Wednesday, August 09, 2017

Expensive new trains on the Midland main line will be slower than the current diesels

You may recall that it was announced last month that plans to electrify the line from St Pancras to Sheffield have been scrapped.

The line is currently electrified to Bedford. That will be extended to Kettering and Corby, but no further.

Services to Leicester, Nottingham, Derby and Sheffield will be provided by new bi-mode trains that will take power from the overhead lines as far as Kettering and use diesel engines north of there.

Then the other day there was this story from Chris Doidge, BBC Radio Derby's political reporter:
BBC Radio Derby's learned that the government's decision to scrap the electrification of trains between Derby and London will mean slower journeys. 
Three weeks ago, the government said its new bi-mode trains - that run on electric and diesel - would mean "quicker journey times", but now it's admitted that's not quite the whole story. 
Journey times will reduce - because lines are being straightened and junctions improved. 
The trains will actually be slower than the electric ones the government has scrapped.
Today I met an old friend who knows far more about railways than I do. He explained why this may be the case.

The overhead electrification from St Pancras to Bedford was erected to serve commuter trains not faster long-distance services.

As a result, the maximum speed for trains using it is 100mph. So, unless a lot of money is spent to upgrade this electrification, that will be the maximum speed of the bi-mode trains using electric power on this section of the line,

Yet the diesels currently providing the service can travel at up to 125mph.

I suppose the bi-mode trains could use diesel power throughout, but then there is not much point paying extra for them.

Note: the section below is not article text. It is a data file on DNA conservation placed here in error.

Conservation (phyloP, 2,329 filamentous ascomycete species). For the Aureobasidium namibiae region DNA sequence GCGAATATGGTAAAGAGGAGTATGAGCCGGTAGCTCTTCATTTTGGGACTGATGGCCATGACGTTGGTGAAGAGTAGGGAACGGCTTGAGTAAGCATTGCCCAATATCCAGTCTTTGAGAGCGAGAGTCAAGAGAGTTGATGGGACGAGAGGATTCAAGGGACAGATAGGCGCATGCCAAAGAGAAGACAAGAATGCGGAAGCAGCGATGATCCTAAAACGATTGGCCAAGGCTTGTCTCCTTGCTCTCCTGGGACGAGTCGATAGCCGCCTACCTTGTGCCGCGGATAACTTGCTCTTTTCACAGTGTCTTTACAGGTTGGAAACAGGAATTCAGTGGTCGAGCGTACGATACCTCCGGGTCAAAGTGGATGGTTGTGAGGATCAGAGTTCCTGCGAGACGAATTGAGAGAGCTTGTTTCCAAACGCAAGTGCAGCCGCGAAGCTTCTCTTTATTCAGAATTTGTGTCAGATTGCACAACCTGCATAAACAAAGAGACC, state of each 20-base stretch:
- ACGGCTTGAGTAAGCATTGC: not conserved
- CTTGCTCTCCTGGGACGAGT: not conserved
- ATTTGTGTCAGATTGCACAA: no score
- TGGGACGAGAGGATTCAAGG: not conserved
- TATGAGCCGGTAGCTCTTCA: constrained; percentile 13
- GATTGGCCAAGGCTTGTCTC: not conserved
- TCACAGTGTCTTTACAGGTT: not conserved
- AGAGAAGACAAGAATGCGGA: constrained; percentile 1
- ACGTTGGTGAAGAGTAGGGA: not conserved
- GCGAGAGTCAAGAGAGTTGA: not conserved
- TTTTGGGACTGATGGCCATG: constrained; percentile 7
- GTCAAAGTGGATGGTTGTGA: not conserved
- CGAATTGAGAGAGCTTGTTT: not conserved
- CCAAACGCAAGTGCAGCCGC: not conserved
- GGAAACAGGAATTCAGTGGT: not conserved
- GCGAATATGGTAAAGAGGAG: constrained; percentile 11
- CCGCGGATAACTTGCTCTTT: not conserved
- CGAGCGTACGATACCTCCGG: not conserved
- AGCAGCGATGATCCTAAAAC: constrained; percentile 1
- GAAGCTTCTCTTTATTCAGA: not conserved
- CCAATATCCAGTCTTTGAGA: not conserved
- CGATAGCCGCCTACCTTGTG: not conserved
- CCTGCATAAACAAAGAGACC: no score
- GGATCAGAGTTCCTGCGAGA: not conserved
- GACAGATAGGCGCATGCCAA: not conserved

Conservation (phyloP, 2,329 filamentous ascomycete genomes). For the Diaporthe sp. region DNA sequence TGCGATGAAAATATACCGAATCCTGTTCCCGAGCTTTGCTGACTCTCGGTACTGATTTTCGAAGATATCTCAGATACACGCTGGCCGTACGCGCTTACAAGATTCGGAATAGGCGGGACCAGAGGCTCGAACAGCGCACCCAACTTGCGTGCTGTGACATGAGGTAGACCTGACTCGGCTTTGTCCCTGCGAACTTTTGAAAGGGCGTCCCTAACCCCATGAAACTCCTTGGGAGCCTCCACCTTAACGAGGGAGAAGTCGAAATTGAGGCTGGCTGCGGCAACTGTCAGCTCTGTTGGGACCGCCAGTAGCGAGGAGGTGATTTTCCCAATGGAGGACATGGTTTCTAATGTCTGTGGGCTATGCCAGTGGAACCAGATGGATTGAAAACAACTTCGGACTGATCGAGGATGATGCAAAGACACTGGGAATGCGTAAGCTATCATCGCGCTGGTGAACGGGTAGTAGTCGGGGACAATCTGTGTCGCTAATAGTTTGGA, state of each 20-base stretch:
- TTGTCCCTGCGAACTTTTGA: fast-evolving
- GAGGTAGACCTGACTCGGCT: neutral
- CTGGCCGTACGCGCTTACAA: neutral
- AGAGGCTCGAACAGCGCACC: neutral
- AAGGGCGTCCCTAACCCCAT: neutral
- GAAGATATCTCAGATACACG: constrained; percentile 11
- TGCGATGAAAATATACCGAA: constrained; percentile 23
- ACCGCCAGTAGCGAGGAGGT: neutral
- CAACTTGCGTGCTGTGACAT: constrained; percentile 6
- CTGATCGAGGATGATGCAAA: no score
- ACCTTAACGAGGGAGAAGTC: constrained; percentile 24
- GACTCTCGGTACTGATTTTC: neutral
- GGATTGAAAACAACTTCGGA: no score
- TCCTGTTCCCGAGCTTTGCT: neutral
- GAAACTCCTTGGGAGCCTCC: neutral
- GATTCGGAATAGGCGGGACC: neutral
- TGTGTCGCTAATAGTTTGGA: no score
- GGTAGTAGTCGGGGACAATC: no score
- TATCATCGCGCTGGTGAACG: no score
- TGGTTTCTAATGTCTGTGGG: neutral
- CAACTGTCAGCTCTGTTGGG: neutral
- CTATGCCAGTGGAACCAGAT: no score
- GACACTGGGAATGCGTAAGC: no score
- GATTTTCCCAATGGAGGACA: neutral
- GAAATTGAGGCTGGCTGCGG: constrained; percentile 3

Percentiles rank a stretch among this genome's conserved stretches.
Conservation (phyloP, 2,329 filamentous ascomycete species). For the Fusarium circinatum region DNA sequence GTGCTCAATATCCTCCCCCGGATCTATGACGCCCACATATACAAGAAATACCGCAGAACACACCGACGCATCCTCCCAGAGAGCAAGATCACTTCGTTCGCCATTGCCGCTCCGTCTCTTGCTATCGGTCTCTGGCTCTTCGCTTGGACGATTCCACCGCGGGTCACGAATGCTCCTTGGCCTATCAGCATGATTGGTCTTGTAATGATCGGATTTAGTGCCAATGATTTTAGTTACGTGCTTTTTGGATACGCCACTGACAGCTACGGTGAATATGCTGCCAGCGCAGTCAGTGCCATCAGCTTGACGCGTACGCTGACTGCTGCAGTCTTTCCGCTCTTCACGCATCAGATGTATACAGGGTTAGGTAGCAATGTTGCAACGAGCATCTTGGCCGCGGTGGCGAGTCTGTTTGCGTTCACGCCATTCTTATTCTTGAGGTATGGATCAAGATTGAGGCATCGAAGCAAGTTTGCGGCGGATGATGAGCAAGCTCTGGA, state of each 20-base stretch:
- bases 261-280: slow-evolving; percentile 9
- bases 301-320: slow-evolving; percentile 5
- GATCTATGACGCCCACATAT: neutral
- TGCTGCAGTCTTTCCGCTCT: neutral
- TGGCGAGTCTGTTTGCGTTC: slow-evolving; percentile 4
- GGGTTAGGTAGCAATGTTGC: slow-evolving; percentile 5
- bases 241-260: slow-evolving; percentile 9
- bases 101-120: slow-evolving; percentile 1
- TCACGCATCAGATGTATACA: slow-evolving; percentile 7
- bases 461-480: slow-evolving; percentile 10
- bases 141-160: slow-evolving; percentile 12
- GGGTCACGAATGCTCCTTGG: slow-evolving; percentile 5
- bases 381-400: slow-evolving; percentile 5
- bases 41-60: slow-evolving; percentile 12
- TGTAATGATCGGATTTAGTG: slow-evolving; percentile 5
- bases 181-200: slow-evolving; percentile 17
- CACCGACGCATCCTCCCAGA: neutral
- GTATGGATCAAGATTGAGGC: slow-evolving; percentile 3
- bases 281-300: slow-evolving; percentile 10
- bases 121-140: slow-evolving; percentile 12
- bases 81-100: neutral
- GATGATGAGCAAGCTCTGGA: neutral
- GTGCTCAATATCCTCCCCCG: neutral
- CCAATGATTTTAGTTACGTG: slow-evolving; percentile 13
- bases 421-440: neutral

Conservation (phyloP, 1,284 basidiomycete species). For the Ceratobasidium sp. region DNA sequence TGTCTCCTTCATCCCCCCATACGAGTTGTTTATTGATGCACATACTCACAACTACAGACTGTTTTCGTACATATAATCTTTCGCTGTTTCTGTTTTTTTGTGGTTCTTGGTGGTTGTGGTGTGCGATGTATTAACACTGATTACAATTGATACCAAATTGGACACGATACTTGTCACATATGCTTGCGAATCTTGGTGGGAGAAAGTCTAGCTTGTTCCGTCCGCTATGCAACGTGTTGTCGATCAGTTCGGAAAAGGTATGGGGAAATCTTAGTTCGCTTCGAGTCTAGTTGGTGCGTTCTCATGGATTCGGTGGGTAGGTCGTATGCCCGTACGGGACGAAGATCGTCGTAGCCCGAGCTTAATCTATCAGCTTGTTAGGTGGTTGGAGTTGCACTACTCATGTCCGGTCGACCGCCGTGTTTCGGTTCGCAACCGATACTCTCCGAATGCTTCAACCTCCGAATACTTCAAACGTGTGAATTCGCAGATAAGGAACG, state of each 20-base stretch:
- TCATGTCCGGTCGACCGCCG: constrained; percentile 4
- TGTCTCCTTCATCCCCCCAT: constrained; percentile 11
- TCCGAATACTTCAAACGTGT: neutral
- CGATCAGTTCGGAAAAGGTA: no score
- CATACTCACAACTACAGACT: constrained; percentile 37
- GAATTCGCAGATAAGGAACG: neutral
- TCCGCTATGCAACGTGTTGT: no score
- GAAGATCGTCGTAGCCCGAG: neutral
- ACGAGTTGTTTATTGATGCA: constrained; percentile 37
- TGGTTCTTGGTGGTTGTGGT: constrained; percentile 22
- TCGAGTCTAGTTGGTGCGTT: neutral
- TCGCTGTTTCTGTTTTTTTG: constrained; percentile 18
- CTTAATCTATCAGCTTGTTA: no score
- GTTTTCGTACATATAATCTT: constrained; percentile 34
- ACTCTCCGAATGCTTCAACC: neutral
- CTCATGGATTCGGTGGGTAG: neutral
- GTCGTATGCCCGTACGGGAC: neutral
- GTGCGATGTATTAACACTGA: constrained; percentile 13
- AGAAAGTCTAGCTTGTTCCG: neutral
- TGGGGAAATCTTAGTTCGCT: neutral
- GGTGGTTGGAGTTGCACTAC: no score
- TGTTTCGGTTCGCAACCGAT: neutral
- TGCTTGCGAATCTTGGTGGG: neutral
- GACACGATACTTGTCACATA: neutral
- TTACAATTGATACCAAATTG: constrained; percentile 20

Mind you, as Chris Doidge went on to say:
The group which represents rail operators says the bi-mode trains are heavier, less powerful and more expensive to buy, more expensive to maintain and more expensive to operate than their electric cousins.
And that is not the bottom of this mess.

As I said in my post when electrification to Sheffield was cancelled, a great deal of work has already been carried out along the line to raise bridges to make room for overhead wires.

The Leicester Mercury has also reported this and quoted my old friend Simon Galton, leader of the Liberal Democrat group on Leicestershire County Council:
"We have already had the road closure and the disruption and for what – for the Government to scrap the scheme almost everyone else says is vital to the region. 
"The money that has already wasted adds insult to injury. 
"It would not surprise me if £50 million at least had been spent."
This whole affair has highlighted how hopelessly inefficient and centralised our current way of running the railways is. The Department for Transport is intimately involved in every decision.

In fact, the railways had far more autonomy when they were nationalised under British Rail.

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